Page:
Monday, April 21, 2014

Yahu Seals

Alice C. Linsley

Ancient clay seals were used to secure documents by the personal authority of an official or a king. These bullae were created by the impression of a signet on a lump of clay. A rolled papyrus or parchment document was tied with a cord and the cord was sealed with the piece of clay.

Ancient seals testify to trade relations between peoples living a great distance apart. There is a similarity in the seals of the Indus, Mesopotamian and Nile civilizations. In fact, linguistic study of ancient seals and ostracon suggest a vast Afro-Asiatic Dominion before the rise of kingdoms like Babylon, Assyria and Persia. Contemporaneous seal inscriptions are sufficiently analogical as to be read and understood. The seals contain proper names and attributes such a pure. Often there are titles such as servant, priest or judge. Proper names were mostly theophoric, i.e. they contained divine names. In the case of the priest caste, the seals indicates the deity served by the priest. This is the case in the Har-appa and Mohenjo-daro civilization also. Harappa means "Horus is Father" in Dravidian.

Numerous ancient seals name the owner and include the holy name YHWH or the theophoric element Yahu, often found in ancient names in Judah. Here are seven seals that bear such inscriptions.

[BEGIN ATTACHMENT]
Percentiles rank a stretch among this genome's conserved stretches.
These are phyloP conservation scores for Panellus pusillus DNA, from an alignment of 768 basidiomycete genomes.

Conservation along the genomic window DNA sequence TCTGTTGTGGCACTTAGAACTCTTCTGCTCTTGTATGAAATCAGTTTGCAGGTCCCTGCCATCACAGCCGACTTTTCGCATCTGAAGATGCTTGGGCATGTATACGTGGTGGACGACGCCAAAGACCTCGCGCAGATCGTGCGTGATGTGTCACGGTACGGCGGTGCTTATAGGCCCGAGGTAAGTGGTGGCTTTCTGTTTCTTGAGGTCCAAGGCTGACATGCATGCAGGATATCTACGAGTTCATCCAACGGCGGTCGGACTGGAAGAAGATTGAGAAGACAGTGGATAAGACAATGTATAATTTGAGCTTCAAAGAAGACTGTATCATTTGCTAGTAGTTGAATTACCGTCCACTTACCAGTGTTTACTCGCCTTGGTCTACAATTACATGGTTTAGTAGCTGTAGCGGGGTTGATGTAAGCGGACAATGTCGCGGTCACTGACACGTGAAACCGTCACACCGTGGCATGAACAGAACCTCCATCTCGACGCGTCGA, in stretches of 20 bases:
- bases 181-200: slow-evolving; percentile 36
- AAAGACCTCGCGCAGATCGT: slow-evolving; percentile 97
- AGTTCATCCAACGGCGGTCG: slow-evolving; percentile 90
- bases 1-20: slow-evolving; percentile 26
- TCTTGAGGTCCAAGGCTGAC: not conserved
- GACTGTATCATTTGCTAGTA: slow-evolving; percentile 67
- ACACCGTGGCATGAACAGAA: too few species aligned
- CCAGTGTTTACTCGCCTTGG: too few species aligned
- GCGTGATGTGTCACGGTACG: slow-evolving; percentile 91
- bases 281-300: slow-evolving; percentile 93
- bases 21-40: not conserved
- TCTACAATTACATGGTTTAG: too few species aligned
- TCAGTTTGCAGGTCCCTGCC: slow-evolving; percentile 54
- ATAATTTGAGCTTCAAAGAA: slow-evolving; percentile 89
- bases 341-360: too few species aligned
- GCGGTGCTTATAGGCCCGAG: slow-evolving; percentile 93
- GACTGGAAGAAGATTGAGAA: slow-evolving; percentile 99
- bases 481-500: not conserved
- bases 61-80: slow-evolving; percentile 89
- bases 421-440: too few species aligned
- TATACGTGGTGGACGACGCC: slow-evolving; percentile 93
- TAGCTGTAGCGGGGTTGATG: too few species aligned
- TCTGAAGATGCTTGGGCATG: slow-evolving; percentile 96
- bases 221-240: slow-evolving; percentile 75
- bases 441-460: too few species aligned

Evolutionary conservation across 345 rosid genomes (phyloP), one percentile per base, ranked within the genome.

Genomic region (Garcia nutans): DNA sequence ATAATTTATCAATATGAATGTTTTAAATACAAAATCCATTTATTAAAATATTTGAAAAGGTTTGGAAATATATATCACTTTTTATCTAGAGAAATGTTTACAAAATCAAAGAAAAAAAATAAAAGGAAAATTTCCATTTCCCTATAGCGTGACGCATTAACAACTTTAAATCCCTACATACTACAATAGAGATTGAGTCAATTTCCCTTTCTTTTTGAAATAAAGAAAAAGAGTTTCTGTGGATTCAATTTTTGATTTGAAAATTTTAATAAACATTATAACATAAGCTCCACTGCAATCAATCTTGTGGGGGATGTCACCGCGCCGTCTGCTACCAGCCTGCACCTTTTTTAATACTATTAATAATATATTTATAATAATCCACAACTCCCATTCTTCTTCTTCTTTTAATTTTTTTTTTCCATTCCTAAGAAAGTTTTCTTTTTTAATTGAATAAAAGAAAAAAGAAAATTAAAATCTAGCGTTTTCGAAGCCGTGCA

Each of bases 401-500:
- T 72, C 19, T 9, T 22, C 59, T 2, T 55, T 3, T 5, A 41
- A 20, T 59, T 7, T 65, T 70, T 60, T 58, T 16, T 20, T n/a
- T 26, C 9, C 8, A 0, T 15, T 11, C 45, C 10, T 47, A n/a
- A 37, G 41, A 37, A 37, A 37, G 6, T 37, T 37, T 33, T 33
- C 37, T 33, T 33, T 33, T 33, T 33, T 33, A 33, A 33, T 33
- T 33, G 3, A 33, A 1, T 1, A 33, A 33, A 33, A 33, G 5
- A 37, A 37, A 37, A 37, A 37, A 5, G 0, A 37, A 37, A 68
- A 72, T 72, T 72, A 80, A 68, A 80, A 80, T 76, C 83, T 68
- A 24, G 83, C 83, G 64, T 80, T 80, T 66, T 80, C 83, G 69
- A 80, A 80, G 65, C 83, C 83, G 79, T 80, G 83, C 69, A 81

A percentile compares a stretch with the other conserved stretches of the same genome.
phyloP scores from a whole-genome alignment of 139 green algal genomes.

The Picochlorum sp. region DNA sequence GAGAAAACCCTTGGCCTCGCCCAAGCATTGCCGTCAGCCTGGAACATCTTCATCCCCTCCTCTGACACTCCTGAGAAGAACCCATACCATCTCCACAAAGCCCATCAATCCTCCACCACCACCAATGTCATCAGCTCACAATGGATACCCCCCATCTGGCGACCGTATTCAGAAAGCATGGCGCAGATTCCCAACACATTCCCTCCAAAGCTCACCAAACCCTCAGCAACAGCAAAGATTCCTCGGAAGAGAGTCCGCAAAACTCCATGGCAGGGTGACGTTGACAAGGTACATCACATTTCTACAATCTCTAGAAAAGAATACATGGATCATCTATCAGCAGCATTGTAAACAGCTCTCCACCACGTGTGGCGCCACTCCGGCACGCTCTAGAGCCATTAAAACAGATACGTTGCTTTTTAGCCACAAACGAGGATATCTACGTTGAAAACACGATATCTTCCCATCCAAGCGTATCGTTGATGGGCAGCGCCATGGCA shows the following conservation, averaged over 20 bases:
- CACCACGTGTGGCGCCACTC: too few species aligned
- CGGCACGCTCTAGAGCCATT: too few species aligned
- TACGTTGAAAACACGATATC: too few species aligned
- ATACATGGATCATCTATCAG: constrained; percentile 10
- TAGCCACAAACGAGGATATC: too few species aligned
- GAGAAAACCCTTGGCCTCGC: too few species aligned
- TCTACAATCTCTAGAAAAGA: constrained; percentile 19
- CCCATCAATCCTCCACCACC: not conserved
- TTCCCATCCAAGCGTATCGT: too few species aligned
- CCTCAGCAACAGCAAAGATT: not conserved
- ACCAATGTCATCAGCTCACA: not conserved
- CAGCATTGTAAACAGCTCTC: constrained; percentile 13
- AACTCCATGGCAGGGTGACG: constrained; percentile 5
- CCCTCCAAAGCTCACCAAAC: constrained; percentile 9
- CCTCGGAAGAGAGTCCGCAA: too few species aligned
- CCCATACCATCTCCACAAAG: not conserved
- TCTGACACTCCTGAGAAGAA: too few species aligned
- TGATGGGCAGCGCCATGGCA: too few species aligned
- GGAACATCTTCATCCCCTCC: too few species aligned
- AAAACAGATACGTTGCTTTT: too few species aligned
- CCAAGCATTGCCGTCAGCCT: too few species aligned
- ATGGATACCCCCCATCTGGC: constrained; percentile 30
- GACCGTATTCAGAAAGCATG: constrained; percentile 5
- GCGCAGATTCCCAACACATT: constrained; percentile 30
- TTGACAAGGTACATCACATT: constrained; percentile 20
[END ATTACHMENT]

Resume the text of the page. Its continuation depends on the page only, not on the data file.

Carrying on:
#1 Clay seal been found in the area of King David's Palace
Another found there bears the name of l'galyahu [ben] immer'

Here the divine name is Yehu, and resembles the name Yeha preserved on a sacrificial altar with a royal Dedanite inscription found in Ethiopia

These names are found in Jeremiah 38:1: "Then Shephatiah the son of Mattan, and Gedaliah the son of Pashur, and Jucal the son of Shelemiah, and Pashur the son of Malchiah, heard the words that Jeremiah had spoken unto all the people, saying ..."  Yehuchal is the same as Jucal with the theophoric yahu embedded in the name.

#2  This seal says "Belonging to Ahaz (son of) Yehotam, King of Judah." 
In cuneiform, Ahaz is written Yeho-ahaz. It appears in the annals of the Assyrian king Tiglath-pileser III (744-727 BCE), who received tribute from Ahaz. Yehotam appears 19 times in the Bible, but it is spelled Yotam.

#3  Seal found in Samaria bearing the words Oniyahu, son of Merav